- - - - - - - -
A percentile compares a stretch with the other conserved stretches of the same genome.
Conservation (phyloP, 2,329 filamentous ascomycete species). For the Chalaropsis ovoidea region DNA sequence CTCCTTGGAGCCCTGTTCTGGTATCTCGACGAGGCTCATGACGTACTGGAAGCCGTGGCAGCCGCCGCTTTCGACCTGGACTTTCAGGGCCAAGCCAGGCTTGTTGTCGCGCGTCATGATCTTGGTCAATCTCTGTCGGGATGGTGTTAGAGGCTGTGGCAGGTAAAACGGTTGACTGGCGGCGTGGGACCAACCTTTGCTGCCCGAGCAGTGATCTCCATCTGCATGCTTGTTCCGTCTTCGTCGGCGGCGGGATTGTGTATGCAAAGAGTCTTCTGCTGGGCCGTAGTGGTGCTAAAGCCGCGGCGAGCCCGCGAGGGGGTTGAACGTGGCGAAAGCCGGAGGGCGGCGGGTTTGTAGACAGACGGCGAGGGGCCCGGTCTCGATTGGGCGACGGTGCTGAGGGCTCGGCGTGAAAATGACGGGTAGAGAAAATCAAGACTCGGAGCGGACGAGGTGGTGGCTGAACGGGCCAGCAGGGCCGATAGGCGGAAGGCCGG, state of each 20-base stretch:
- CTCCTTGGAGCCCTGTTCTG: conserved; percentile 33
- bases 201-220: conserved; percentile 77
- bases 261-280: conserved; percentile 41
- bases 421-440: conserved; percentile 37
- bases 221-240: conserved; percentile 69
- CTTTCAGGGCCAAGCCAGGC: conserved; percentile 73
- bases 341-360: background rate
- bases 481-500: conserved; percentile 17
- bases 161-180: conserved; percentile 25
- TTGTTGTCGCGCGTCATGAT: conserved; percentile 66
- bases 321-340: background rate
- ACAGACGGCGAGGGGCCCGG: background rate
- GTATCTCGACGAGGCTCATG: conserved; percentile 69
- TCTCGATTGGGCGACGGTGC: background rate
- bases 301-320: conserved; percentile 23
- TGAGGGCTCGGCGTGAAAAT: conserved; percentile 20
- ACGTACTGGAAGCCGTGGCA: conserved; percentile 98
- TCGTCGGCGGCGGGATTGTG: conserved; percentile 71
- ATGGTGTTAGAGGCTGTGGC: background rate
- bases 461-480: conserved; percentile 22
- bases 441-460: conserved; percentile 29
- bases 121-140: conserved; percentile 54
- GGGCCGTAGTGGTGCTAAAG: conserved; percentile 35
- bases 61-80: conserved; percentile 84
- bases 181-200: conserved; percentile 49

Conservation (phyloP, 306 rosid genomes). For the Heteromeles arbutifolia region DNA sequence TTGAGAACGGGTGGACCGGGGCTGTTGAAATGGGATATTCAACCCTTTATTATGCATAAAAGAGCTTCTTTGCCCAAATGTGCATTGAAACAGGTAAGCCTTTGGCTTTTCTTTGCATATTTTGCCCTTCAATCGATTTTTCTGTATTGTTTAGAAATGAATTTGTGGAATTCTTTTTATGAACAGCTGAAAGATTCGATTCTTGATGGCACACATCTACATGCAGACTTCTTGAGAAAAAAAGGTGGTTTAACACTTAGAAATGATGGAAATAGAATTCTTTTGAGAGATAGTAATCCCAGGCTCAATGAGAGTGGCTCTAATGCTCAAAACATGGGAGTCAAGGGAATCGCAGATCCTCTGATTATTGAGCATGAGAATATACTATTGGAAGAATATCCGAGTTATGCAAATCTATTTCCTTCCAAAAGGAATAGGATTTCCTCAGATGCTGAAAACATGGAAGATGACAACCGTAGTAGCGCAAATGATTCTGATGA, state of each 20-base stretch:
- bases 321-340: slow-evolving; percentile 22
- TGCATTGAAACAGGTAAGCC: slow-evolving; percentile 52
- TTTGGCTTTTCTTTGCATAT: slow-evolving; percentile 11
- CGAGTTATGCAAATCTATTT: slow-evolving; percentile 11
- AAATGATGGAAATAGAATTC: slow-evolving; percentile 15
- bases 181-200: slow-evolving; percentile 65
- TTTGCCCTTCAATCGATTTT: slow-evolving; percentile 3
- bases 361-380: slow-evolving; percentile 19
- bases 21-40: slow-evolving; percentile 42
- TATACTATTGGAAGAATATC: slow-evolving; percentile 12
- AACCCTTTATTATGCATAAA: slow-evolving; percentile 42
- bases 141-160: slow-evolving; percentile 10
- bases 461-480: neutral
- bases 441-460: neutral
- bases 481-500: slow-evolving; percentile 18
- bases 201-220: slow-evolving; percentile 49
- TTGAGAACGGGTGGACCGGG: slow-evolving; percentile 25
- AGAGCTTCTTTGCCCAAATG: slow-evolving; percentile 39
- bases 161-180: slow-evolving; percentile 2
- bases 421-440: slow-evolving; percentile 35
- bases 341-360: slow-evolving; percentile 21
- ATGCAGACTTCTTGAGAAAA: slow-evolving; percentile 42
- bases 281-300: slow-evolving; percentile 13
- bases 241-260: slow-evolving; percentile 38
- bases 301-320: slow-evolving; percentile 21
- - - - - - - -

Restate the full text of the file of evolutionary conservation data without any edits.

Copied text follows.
A percentile compares a stretch with the other conserved stretches of the same genome.
Conservation (phyloP, 2,329 filamentous ascomycete species). For the Chalaropsis ovoidea region DNA sequence CTCCTTGGAGCCCTGTTCTGGTATCTCGACGAGGCTCATGACGTACTGGAAGCCGTGGCAGCCGCCGCTTTCGACCTGGACTTTCAGGGCCAAGCCAGGCTTGTTGTCGCGCGTCATGATCTTGGTCAATCTCTGTCGGGATGGTGTTAGAGGCTGTGGCAGGTAAAACGGTTGACTGGCGGCGTGGGACCAACCTTTGCTGCCCGAGCAGTGATCTCCATCTGCATGCTTGTTCCGTCTTCGTCGGCGGCGGGATTGTGTATGCAAAGAGTCTTCTGCTGGGCCGTAGTGGTGCTAAAGCCGCGGCGAGCCCGCGAGGGGGTTGAACGTGGCGAAAGCCGGAGGGCGGCGGGTTTGTAGACAGACGGCGAGGGGCCCGGTCTCGATTGGGCGACGGTGCTGAGGGCTCGGCGTGAAAATGACGGGTAGAGAAAATCAAGACTCGGAGCGGACGAGGTGGTGGCTGAACGGGCCAGCAGGGCCGATAGGCGGAAGGCCGG, state of each 20-base stretch:
- CTCCTTGGAGCCCTGTTCTG: conserved; percentile 33
- bases 201-220: conserved; percentile 77
- bases 261-280: conserved; percentile 41
- bases 421-440: conserved; percentile 37
- bases 221-240: conserved; percentile 69
- CTTTCAGGGCCAAGCCAGGC: conserved; percentile 73
- bases 341-360: background rate
- bases 481-500: conserved; percentile 17
- bases 161-180: conserved; percentile 25
- TTGTTGTCGCGCGTCATGAT: conserved; percentile 66
- bases 321-340: background rate
- ACAGACGGCGAGGGGCCCGG: background rate
- GTATCTCGACGAGGCTCATG: conserved; percentile 69
- TCTCGATTGGGCGACGGTGC: background rate
- bases 301-320: conserved; percentile 23
- TGAGGGCTCGGCGTGAAAAT: conserved; percentile 20
- ACGTACTGGAAGCCGTGGCA: conserved; percentile 98
- TCGTCGGCGGCGGGATTGTG: conserved; percentile 71
- ATGGTGTTAGAGGCTGTGGC: background rate
- bases 461-480: conserved; percentile 22
- bases 441-460: conserved; percentile 29
- bases 121-140: conserved; percentile 54
- GGGCCGTAGTGGTGCTAAAG: conserved; percentile 35
- bases 61-80: conserved; percentile 84
- bases 181-200: conserved; percentile 49

Conservation (phyloP, 306 rosid genomes). For the Heteromeles arbutifolia region DNA sequence TTGAGAACGGGTGGACCGGGGCTGTTGAAATGGGATATTCAACCCTTTATTATGCATAAAAGAGCTTCTTTGCCCAAATGTGCATTGAAACAGGTAAGCCTTTGGCTTTTCTTTGCATATTTTGCCCTTCAATCGATTTTTCTGTATTGTTTAGAAATGAATTTGTGGAATTCTTTTTATGAACAGCTGAAAGATTCGATTCTTGATGGCACACATCTACATGCAGACTTCTTGAGAAAAAAAGGTGGTTTAACACTTAGAAATGATGGAAATAGAATTCTTTTGAGAGATAGTAATCCCAGGCTCAATGAGAGTGGCTCTAATGCTCAAAACATGGGAGTCAAGGGAATCGCAGATCCTCTGATTATTGAGCATGAGAATATACTATTGGAAGAATATCCGAGTTATGCAAATCTATTTCCTTCCAAAAGGAATAGGATTTCCTCAGATGCTGAAAACATGGAAGATGACAACCGTAGTAGCGCAAATGATTCTGATGA, state of each 20-base stretch:
- bases 321-340: slow-evolving; percentile 22
- TGCATTGAAACAGGTAAGCC: slow-evolving; percentile 52
- TTTGGCTTTTCTTTGCATAT: slow-evolving; percentile 11
- CGAGTTATGCAAATCTATTT: slow-evolving; percentile 11
- AAATGATGGAAATAGAATTC: slow-evolving; percentile 15
- bases 181-200: slow-evolving; percentile 65
- TTTGCCCTTCAATCGATTTT: slow-evolving; percentile 3
- bases 361-380: slow-evolving; percentile 19
- bases 21-40: slow-evolving; percentile 42
- TATACTATTGGAAGAATATC: slow-evolving; percentile 12
- AACCCTTTATTATGCATAAA: slow-evolving; percentile 42
- bases 141-160: slow-evolving; percentile 10
- bases 461-480: neutral
- bases 441-460: neutral
- bases 481-500: slow-evolving; percentile 18
- bases 201-220: slow-evolving; percentile 49
- TTGAGAACGGGTGGACCGGG: slow-evolving; percentile 25
- AGAGCTTCTTTGCCCAAATG: slow-evolving; percentile 39
- bases 161-180: slow-evolving; percentile 2
- bases 421-440: slow-evolving; percentile 35
- bases 341-360: slow-evolving; percentile 21
- ATGCAGACTTCTTGAGAAAA: slow-evolving; percentile 42
- bases 281-300: slow-evolving; percentile 13
- bases 241-260: slow-evolving; percentile 38
- bases 301-320: slow-evolving; percentile 21